Written and produced by SF Team: Edwin Watson, Desislava Tzonev, Yoana
US President, Barack Obama. on June 2 delivered the commencement address to the 2016 graduating class at the US Air Force Academy in Colorado Springs, Colorado. He noted that the US supports a political transition of power in Syria and is not going to send troops there.
“If Iran and Russia want to spill their blood and treasure trying to prop up their Syrian client and get sucked into a quagmire, that is their choice. As President of the United States, I’ve made a different choice. And the only real solution to the Syrian conflict is a political solution, including a transition away from Assad. And that takes diplomacy – not American soldiers being dragged into the middle of another civil war in the Middle East,” Obama said.
The US President emphasized his wide strategic vision and noted that it is necessary to think before you do something.
“Suggestions for deeper US military involvement in a conflict like the Syrian civil war have to be fully thought through, rigorously examined with an honest assessment of the risks and trade-offs,” he said. “When we ask those questions, we prevent the kind of mission creep that history teaches us to avoid.”
However, these great words are contradictory to the facts on the Syrian battlesapce.
Initially, the U.S.-led coalition against ISIS used only the air power. It was the US power in 90% of the cases to oppose the group in Syria and Iraq. However, the ISIS expansion continued. It became clear that only air strikes wihout coordination from the ground and a significant ground force can not defeat the terrorist group.
Then, the US wasted $500 million in order to train and equip the so-called ’moderate opposition‘. The White House expected to have about 5,000-strong rebel force by the end of 2015, but due to desertion and others reasons (the so called “rebels” just sold the weapons to Al Nusra and ISIS), the programme produced only about five trained fighters before it was closed in October, 2015.
In September, Russia launched a military operation in Syria, targeting ISIS, Al Nusra and other Jihadist groups. Some of them were called a ’moderate opposition’ by the US and its allies. The US hopes to overthrow Assad in the near future were broken.
For the White House, the situation became very complicated.
There were only two options to gain a force on the ground without deployment of US troops:
- To publicly support Jihadi groups
- To support Kurdish units, controlled by the Kurdish Democratic Union Party (PYD) – the People’s Protection Units (YPG).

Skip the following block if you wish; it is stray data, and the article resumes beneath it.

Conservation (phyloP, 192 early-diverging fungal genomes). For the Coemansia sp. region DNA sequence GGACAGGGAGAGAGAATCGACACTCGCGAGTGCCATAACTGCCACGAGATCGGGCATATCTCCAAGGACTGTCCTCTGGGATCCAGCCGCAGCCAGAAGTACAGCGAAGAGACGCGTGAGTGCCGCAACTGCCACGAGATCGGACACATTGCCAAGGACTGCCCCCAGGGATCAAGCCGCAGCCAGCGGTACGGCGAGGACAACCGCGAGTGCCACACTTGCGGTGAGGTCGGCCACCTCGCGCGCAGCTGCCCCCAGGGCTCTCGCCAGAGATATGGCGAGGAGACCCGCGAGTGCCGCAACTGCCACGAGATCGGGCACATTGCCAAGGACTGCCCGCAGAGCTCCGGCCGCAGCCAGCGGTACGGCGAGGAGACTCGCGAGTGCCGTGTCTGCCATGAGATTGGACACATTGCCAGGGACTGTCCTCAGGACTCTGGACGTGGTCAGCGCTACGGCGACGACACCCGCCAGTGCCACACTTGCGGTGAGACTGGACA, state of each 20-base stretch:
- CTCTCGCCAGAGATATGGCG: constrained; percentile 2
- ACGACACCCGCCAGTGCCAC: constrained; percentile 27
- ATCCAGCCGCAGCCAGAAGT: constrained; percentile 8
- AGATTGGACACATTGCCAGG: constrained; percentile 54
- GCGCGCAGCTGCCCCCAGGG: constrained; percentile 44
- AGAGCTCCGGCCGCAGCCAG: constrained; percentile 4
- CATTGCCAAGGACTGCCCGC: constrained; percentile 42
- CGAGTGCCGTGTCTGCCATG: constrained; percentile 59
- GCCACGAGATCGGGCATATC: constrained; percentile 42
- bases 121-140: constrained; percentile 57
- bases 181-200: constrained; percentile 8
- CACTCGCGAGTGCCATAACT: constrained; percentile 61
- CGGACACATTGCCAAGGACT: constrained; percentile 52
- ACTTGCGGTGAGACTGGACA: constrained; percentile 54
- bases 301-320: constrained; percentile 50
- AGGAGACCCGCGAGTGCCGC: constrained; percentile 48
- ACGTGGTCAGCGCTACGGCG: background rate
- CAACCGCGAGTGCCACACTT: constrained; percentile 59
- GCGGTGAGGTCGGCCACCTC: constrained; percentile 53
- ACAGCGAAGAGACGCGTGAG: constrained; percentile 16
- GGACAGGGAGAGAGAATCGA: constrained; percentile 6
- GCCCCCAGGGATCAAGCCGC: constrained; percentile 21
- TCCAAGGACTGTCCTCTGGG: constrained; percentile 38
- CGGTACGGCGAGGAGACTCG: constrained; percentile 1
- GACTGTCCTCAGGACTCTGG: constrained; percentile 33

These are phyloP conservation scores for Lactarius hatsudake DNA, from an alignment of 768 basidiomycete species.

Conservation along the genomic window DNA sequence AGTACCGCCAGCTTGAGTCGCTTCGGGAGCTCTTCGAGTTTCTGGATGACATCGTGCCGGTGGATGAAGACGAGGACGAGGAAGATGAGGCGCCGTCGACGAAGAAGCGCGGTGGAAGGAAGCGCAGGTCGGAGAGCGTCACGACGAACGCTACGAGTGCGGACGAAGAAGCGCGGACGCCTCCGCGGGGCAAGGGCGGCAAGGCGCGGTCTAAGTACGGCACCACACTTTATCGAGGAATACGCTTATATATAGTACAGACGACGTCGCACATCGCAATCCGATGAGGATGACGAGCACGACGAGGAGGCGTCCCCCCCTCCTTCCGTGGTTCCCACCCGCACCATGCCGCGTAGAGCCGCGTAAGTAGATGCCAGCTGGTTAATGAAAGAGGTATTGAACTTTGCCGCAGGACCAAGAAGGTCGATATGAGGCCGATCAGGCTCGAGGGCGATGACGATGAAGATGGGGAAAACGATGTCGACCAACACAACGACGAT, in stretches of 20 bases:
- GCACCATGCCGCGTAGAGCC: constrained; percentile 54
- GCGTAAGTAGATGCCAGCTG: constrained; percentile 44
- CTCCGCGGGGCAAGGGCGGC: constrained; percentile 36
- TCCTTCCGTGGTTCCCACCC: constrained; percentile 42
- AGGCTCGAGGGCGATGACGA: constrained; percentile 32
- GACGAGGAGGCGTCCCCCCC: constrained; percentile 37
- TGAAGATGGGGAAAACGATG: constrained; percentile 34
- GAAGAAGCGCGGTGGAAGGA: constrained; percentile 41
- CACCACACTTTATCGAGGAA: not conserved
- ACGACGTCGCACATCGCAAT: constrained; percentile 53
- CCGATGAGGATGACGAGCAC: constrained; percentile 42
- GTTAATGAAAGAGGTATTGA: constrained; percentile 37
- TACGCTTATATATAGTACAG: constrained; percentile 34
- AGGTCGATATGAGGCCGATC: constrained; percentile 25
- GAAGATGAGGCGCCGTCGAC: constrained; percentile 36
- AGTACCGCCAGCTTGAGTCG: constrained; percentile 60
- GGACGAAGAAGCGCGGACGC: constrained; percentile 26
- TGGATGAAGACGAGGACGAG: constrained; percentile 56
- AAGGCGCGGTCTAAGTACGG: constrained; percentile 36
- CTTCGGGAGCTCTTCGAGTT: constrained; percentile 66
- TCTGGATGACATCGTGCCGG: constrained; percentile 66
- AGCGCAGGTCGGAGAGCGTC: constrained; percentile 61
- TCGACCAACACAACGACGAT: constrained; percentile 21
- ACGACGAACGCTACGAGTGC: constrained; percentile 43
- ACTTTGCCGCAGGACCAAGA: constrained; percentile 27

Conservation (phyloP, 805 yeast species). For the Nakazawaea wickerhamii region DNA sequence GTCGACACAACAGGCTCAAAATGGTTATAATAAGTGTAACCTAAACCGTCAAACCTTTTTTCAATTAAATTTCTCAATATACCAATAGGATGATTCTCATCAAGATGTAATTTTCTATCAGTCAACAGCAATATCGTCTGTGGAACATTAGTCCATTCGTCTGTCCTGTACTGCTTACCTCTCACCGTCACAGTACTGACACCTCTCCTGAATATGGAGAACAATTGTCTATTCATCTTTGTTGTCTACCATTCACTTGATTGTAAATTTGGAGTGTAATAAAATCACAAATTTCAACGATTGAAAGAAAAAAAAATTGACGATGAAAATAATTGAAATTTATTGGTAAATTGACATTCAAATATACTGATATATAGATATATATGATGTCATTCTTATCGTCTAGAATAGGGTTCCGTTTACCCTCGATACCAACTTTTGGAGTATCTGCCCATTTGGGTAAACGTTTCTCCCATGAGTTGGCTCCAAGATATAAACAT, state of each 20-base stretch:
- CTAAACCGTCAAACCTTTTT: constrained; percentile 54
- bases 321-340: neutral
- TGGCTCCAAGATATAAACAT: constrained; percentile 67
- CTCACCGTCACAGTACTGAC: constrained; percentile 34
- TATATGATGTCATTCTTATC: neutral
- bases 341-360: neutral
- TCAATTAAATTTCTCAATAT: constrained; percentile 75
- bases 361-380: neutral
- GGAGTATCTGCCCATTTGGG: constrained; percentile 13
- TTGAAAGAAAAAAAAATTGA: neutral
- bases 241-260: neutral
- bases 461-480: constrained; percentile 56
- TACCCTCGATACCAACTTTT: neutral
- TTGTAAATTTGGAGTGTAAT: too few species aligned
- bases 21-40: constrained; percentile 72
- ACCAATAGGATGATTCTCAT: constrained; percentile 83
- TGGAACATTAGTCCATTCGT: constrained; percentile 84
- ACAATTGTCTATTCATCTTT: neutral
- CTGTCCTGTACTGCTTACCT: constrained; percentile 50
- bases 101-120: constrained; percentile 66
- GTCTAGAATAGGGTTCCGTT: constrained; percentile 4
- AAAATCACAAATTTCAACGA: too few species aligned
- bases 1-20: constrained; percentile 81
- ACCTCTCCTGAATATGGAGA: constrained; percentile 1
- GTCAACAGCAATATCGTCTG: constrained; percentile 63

Any decision would lead to further problems. However, the US decided to support the Kurds, damaging its relations with Turkey. Furthermore, the zone of the YPG’s operations is limited by the areas populated by Kurds. These issues were ignored by the Pentagon because of political reasons and pressure from the Obama administration, which was seeking at the very least, a PR success amid the Russian actions in the Arab country.
In this case, the liberation of the ISIS self-proclaimed city of Raqqa became the only useful answer to Moscow’s operation in Syria. Any other ’success‘ was not enough to rehabilitate the US foreign policy in the Middle East, especially in Syria and Iraq.
Considering the tensions between the Kurds and the Syrian Arab population, the US created an umbrella brand, called the Syrian Democratic Forces (SDF). The SDF includes some Arab units, however, the YPG remains the main striking force of the SDF. The Kurds are simply unable to seize a major Arab city such as Raqqa. This would contribute to a rise of ISIS support in the province. Also, the SDF Arab units were not enough to do this. This is why the US decided to deploy 600 special operation forces troops in Syria. Eventually, the Pentagon deployed 250 and then it deployed 350 more special forces in Syria.
The operation for Raqqa is still far away, however, one US solider has already been injured in Syria. There are no doubts that more casualties are expected. US special operation forces troops operate directly at the frontline, providing targets for the US-led coalition air power, coordinating SDF units and even participating in clashes with ISIS. Will the US troops participate in the long-awaited storm of Raqqa? They can not avoid this if the goal is to show a clear success and take the city.
US officials have argued that US troops in Syria are there to train SDF fighters. Now, they argue that US troops are in Syria for an advisory mission aimed at supporting the liberation of Raqqa. Nonetheless, the US troops and the SDF do not even move in the direction of Raqqa. They clash for the ISIS-controlled Manbij in Northern Syria. Isn’t this a deep military involvement already, Mr. Obama?